AFRICAN PLANT EXTINCTION BLAMED ON HUMAN ACTIVITY

A new study warns that a third of tropical African plants are on the path to extinction, with much of western Africa standing to lose more than 40 percent of plant diversity.

Ethiopia, and parts of Tanzania and the Democratic Republic of the Congo are the hardest hit regions, the researchers found.

Species at risk include trees, shrubs, herbs and woody vines.

While the extinction risk of animals around the world has been well studied, the threat facing many plants remains unclear: 86% of mammal species have been assessed by the International Union for Conservation of Nature (IUCN) compared with only 8% of plant species. Now experts say they have come up with a rapid approach to give a preliminary classification.

If species do become extinct it will be a huge strain on local populations, says Thomas Couvreur at the French National Institute for Sustainable Development (IRD), as biodiversity will plunge.

Couvreur and his team assessed more than 22,000 plants across the region and ranked them as likely threatened with extinction, potentially threatened with extinction or potentially not threatened with extinction. They found that 32 per cent of the species are likely or potentially facing extinction.

“Biodiversity provides countless benefits to humans and losing diversity jeopardizes our future,” Couvreur said.

The findings of the study were published in the journal Science Advances.

Abraham Baffoe, Africa regional director at Proforest, commented on the crisis:

“Africa houses about the second largest forest block in the world but unfortunately this forest is going, and is going very fast. Currently in some African countries they are losing forest at a rate of about 2-3 percent per year, in some countries much faster. At this rate, if nothing is done, we may lose everything.

In the last 100 years, West Africa has lost about 90 percent of forest coverage. In many African countries the only forests left are reserved for permanent forestry, which means they are protected. Now in places like Ghana and the Ivory Coast we don’t have any forest left outside the reserves and now even the reserves are being encroached upon and being degraded by excessive logging and exploitation.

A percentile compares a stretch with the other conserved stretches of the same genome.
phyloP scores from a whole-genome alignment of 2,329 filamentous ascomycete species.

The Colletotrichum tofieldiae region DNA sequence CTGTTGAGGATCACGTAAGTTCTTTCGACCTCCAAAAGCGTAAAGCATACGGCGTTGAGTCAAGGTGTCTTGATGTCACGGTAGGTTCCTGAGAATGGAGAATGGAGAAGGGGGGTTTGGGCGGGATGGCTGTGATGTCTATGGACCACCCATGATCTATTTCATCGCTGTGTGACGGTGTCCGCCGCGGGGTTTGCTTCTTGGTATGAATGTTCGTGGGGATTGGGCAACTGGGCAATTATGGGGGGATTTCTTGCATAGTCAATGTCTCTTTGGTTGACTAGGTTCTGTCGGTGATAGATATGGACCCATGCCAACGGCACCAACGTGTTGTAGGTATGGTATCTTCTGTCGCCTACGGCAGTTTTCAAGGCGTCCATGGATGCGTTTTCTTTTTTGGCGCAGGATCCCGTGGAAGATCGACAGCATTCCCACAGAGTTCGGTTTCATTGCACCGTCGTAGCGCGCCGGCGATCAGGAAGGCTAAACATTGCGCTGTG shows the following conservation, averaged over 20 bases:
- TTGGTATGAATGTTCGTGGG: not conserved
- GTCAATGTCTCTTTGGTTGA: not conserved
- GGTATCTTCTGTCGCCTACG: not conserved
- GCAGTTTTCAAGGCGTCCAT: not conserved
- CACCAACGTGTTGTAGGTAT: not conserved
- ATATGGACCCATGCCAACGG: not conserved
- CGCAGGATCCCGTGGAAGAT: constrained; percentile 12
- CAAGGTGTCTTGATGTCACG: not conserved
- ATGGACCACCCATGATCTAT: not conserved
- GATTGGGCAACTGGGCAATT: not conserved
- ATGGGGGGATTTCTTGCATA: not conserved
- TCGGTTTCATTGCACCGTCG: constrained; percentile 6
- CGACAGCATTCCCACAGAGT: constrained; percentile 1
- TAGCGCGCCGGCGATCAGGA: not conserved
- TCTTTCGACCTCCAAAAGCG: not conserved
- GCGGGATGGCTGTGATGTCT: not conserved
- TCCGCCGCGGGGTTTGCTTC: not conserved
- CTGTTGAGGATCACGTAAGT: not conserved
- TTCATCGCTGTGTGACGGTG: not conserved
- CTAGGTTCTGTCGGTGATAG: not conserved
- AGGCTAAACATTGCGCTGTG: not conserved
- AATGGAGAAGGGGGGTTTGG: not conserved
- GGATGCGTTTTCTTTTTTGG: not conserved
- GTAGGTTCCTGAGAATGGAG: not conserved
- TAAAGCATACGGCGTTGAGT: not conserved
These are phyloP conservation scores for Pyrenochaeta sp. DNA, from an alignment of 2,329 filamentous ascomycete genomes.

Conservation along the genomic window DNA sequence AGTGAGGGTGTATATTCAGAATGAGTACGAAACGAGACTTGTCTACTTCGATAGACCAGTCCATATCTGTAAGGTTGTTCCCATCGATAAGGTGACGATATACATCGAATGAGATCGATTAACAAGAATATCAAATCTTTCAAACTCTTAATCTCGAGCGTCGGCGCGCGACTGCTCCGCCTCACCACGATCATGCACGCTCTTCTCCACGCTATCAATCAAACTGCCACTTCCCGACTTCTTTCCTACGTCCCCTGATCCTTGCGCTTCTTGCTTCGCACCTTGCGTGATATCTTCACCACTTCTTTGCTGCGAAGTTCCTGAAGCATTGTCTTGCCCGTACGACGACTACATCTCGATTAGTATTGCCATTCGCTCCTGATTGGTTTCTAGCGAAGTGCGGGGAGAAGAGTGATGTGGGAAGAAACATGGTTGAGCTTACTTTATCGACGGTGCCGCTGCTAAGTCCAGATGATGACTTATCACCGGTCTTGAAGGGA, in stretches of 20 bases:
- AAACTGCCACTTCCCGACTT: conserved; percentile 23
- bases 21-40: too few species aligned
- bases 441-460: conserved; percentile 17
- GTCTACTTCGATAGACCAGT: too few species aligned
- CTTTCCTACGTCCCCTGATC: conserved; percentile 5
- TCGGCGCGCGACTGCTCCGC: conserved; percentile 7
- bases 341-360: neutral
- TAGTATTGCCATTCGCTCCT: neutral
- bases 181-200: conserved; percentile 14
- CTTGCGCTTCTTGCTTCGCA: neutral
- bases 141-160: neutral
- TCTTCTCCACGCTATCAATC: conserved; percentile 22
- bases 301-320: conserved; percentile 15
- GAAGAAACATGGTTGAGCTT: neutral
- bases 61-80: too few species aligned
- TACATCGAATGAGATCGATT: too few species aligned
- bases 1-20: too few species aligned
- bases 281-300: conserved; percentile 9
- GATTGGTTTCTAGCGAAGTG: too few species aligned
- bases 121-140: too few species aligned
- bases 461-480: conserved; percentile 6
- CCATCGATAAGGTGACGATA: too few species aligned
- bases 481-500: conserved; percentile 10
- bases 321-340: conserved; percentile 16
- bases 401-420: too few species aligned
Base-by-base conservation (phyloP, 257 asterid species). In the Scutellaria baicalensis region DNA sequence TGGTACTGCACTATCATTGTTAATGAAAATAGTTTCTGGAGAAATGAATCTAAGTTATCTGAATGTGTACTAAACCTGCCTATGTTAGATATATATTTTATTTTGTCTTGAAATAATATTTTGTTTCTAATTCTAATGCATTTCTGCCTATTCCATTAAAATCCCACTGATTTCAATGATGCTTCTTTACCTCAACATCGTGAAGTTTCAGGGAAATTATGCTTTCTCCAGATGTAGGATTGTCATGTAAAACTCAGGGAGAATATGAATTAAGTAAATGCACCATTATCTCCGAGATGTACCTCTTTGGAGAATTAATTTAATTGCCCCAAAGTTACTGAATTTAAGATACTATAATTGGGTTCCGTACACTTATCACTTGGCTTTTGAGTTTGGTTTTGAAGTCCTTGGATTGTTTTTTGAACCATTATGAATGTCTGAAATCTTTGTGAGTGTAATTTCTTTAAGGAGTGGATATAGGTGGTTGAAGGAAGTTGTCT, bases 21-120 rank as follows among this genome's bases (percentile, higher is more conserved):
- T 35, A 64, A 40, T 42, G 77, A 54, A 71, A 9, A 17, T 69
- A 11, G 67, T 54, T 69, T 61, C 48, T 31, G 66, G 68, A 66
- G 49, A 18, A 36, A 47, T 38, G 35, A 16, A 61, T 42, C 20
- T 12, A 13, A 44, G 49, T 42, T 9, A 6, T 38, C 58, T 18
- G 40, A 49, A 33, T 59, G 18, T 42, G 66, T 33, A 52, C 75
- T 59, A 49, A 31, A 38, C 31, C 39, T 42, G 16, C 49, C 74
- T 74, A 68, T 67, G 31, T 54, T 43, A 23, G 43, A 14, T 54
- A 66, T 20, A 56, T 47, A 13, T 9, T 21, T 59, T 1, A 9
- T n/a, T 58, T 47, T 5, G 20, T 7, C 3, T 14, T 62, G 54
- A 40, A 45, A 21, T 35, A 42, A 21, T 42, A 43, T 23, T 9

In the Congo Basin, where there are still forests outside the reserves, these areas are going very fast because of agriculture, commodity development and farming activity by small-holder farmers.”

The 10 countries with the highest proportion of threatened species are Sierra Leone, Gambia, Ethiopia, Liberia, Senegal, Ivory Coast, Guinea, Ghana, Benin and Uganda. This is primarily being driven by deforestation to clear land for farming, land-use changes, population growth, economic development, and climate change.

“It is also important that we don’t just think about conservation and protection,” he said. “We also have to make sure we develop livelihood options and economic opportunities for the local communities. We need to get their support, and we can’t do that if they don’t know how they will survive — how they will get up in the morning and provide food for their children and family.”

Baffoe holds a Masters in Forestry and Environmental Policy from Louisiana State University, and a Bachelors from Kwame Nkrumah University of Science and Technology. He has over 20 years of experience working on natural resource management.